However, when he looked around the table, all he encountered was embarrassed silence. Everyone was staring very hard into their beer - avoiding at all costs the corner of the room where their commanding officer stood with his back to the wall. McQueen decided to take on an unaccustomed central role in the proceedings and try to divert his squad's attention to other channels. The recent battle gave him the perfect opening. "Woodie - how did you manage to shake those two bandits? They were right on your tail."

Woodie - more than grateful for the distraction - began enthusiastically describing his cunning maneuver, accompanied with much arm-waving and gestures. He was a pilot, after all - which meant he was incapable of describing anything with words alone. The rest of the group relaxed and were soon absorbed in a blow-by-blow description of their encounters with the enemy. The camaraderie engendered by the joking and laughter gave Woodie the courage to ask the question that was on everyone's mind, "McQueen, how long have you known Captain Ross?"

Ty counted up the elapsed time and replied, "Three years. Ross was the one who got me out of that A.I. POW camp." This brought a temporary silence as the rest of the group realized they hadn't even known that McQueen had been a prisoner of war. McQ slanted an uneasy glance at the 'conference' still going on by the far wall. Ross was still doing most of the talking. Ty didn't know his C.O. very well yet; he hoped Slater wasn't one of those petty souls who would make his life miserable because of the grief Ross was giving him.

Ross had the same thought at about the same time. Sometimes the voice of sweet reason was more effective than beating a man over the head with a stick - although the exercise was certainly making HIM feel better. Instead, he shifted gears, "Captain Slater, T.C. McQueen is one of the finest men I know. I value his friendship; I admire his intelligence; and I am awestruck by his courage. But when you look at him all you see is a "Tank" - you've never taken the time to look into the man's soul. And that is your loss, son - not his."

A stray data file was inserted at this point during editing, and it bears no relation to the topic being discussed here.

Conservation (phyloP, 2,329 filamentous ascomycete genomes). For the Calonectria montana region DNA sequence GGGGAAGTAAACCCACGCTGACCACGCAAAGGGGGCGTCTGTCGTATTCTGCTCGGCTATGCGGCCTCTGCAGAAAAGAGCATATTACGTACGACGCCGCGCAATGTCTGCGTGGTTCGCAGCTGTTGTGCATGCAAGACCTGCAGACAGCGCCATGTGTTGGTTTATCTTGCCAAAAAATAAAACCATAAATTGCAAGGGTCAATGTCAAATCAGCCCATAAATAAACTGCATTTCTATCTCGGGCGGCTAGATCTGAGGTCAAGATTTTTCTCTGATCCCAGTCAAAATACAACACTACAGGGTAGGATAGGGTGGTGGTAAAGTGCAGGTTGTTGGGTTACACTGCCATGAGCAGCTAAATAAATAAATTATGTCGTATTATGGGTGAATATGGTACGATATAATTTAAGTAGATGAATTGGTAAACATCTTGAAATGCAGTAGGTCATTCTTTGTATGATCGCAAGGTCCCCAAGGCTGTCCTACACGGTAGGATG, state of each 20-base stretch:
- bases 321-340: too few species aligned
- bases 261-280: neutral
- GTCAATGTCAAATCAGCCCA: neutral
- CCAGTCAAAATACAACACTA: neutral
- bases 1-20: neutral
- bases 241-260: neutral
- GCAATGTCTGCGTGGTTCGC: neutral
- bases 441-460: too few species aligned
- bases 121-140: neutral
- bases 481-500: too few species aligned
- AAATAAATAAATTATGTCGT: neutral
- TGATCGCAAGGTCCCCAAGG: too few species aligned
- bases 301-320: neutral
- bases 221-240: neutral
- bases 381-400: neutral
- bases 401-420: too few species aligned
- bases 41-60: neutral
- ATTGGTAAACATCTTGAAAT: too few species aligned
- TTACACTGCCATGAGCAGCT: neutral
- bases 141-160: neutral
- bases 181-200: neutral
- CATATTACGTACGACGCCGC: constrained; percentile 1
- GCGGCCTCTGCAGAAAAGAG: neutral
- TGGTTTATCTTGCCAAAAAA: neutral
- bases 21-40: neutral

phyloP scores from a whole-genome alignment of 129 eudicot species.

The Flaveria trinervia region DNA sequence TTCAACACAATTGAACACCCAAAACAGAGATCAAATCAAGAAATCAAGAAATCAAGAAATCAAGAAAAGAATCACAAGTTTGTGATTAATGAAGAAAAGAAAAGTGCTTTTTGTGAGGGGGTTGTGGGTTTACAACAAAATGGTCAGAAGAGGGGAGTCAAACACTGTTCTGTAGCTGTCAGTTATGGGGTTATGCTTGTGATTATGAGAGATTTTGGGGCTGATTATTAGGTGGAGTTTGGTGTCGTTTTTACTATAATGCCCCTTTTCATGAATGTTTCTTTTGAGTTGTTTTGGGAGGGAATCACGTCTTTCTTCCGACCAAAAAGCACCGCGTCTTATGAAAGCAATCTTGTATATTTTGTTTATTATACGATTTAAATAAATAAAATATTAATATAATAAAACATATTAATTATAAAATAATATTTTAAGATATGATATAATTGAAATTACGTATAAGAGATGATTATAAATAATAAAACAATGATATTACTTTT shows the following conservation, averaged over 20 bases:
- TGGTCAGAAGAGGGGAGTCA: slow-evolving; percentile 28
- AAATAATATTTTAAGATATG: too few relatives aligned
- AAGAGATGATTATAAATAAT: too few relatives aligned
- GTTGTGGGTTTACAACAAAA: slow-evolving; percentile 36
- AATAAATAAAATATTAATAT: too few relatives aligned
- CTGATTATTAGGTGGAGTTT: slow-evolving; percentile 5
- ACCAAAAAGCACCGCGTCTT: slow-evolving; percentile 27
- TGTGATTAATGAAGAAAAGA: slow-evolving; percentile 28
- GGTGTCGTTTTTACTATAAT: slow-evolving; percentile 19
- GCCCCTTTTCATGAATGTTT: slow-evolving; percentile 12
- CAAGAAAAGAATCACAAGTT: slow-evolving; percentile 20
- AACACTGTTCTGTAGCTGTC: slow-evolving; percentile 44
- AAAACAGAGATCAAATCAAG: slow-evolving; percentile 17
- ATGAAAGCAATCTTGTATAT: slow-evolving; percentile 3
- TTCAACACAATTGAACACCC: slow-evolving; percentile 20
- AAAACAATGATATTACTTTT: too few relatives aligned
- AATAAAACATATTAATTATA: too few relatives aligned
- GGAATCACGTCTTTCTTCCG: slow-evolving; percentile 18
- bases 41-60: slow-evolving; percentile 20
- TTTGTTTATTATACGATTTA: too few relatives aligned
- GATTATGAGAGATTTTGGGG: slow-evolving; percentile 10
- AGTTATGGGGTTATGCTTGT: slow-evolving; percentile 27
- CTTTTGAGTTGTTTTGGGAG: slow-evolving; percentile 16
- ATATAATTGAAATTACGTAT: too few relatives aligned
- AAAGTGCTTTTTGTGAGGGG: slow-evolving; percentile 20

Suddenly, Ross' eyes began to sparkle, "I tell you what, Slater, I dare you to prove me wrong - get to know McQueen and decide for yourself if my opinion of him is flawed. I dare you."

"But, sir ..."

"In fact, I double-dog dare you!" Ross smiled to show that he had managed to work off most of his anger, and looked over at McQueen. "Ty - have you eaten yet?"

"No, sir."

"Then let's get going." McQueen looked over to Slater for his permission, which was given with a relieved nod. Slater was grateful that his skin was still intact - and smart enough to realize that Ross was probably right about McQueen. He was going to have to do some serious thinking.

Meanwhile, Ross was doing some serious thinking of his own. He knew he'd managed to half-way convince Slater to revise his opinion of McQueen, but he was still worried about the future. Ross knew he wouldn't always be around to straighten out people's twisted notions of In Vitros. He decided that, until McQueen could stand on his own two feet, Ty would need a mentor - someone who would be able to keep a protective watch over the young man.

At that point in his cogitation, a name popped into his head - Frank Waverly. The Marine Colonel would be the perfect solution to his dilemma. Instead of sitting down at the table with his tray of food, he muttered a brief, "Back in a sec" to McQueen and headed off to the nearest phone. Walking down the street later, he "suddenly" remembered that he'd wanted to see a friend of his. "Do you mind if we stop in here for a minute, Ty?" McQueen, of course, started making noises about going on back to the barracks, but Ross wasn't having any of it. That would ruin his beautiful plan.

A decidedly uncomfortable McQueen was dragged down the walk toward an imposing house surrounded by trees. When Waverly himself opened the door, it took a effort of will on Ty's part to keep from bolting back towards the street. Frank smiled at Ross, gave a friendly nod to McQueen and welcomed them in. Ty took a deep breath and followed the two men into a nearby room. But he stopped dead in his tracks the minute he crossed the threshold.

Books. Books were everywhere. No matter where he turned his head, he saw books. Every inch of wall space was covered in shelves that were crowded with books - the room even had ladders scattered around so you could reach the topmost shelves! Every table and every chair - even the window seats - had piles of books. McQueen had never seen a room like this in his life. Not even the base library came close - it was mostly computerized, anyway, with a few tattered paperbacks for "recreational" reading.